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Br J Ophthalmol doi:10.1136/bjophthalmol-2012-301658
  • Editorial

Normative optical coherence tomography measurements in children

  1. Joel S Schuman1,2
  1. 1UPMC Eye Center, Eye & Ear Institute, Ophthalmology and Visual Science Research Center, Department of Ophthalmology, University of Pittsburgh School of Medicine, Pittsburgh, Pennsylvania, USA
  2. 2Department of Bioengineering, Swanson School of Engineering, University of Pittsburgh, Pittsburgh, Pennsylvania, USA
  1. Correspondence to Professor Joel S Schuman, UPMC Eye Center, Department of Ophthalmology, University of Pittsburgh School of Medicine, 203 Lothrop Street, Eye and Ear Institute, Suite 816, Pittsburgh, PA 15213, USA; schumanjs{at}upmc.edu
  1. Contributors GW and JSS have contributed equally to the editorial.

  • Accepted 22 February 2012
  • Published Online First 17 March 2012

Optical coherence tomography (OCT) has gained popularity in clinical ophthalmic management by providing detailed visualisation and quantification of ocular structures. The most common clinical use of this technology is in glaucoma, retina diseases, neuro-ophthalmology and anterior segment applications. Recent technological improvement leads to the introduction of spectral-domain OCT (SD-OCT) that offers higher scanning speeds, higher scan densities and better resolution than earlier generations of this technology. The ability to visualise areas of interest with a high acquisition rate SD-OCT imager along with the ability to quantify structures expands the utility of OCT to new clinical territories, such as children and other poorly compliant populations. In order to make full use of the OCT information, a comparison with population-derived normative data is needed to identify deviations from the normal range. Unfortunately, only limited information is available for persons <18 years of age for any of the commercially available OCTs.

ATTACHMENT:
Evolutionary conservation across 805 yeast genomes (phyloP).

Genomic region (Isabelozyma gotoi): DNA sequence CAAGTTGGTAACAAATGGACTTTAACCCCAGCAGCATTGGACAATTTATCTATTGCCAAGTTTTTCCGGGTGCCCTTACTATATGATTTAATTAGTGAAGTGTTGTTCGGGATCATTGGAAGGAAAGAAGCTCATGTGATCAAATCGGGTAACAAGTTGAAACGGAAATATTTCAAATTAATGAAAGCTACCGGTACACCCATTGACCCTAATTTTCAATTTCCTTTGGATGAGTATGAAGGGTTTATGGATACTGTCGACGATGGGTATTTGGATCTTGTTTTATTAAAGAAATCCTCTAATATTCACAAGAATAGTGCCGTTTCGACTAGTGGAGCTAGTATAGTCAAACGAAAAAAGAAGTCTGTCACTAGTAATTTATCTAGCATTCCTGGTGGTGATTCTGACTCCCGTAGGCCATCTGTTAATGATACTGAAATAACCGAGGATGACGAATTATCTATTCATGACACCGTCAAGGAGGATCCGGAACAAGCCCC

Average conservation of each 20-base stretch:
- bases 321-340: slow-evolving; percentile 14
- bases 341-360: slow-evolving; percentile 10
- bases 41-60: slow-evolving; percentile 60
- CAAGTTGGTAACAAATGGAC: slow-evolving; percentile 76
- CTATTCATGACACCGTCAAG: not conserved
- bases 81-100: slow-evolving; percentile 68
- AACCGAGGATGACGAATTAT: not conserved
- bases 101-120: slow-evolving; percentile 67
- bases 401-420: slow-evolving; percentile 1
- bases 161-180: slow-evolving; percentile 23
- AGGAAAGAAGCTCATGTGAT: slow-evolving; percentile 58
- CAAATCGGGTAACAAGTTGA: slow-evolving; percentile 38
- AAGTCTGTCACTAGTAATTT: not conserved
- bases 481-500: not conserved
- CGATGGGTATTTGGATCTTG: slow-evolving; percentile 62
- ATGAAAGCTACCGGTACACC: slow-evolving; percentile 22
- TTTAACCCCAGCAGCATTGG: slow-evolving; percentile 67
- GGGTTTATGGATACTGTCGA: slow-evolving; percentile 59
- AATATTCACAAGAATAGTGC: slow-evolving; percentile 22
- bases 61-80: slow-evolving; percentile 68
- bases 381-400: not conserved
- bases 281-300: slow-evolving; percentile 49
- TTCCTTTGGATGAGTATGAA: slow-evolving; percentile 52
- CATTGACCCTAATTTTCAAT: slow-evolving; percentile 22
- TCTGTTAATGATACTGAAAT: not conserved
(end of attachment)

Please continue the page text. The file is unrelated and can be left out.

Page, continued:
Several studies have demonstrated that the retina and optic nerve change with ageing. This finding …

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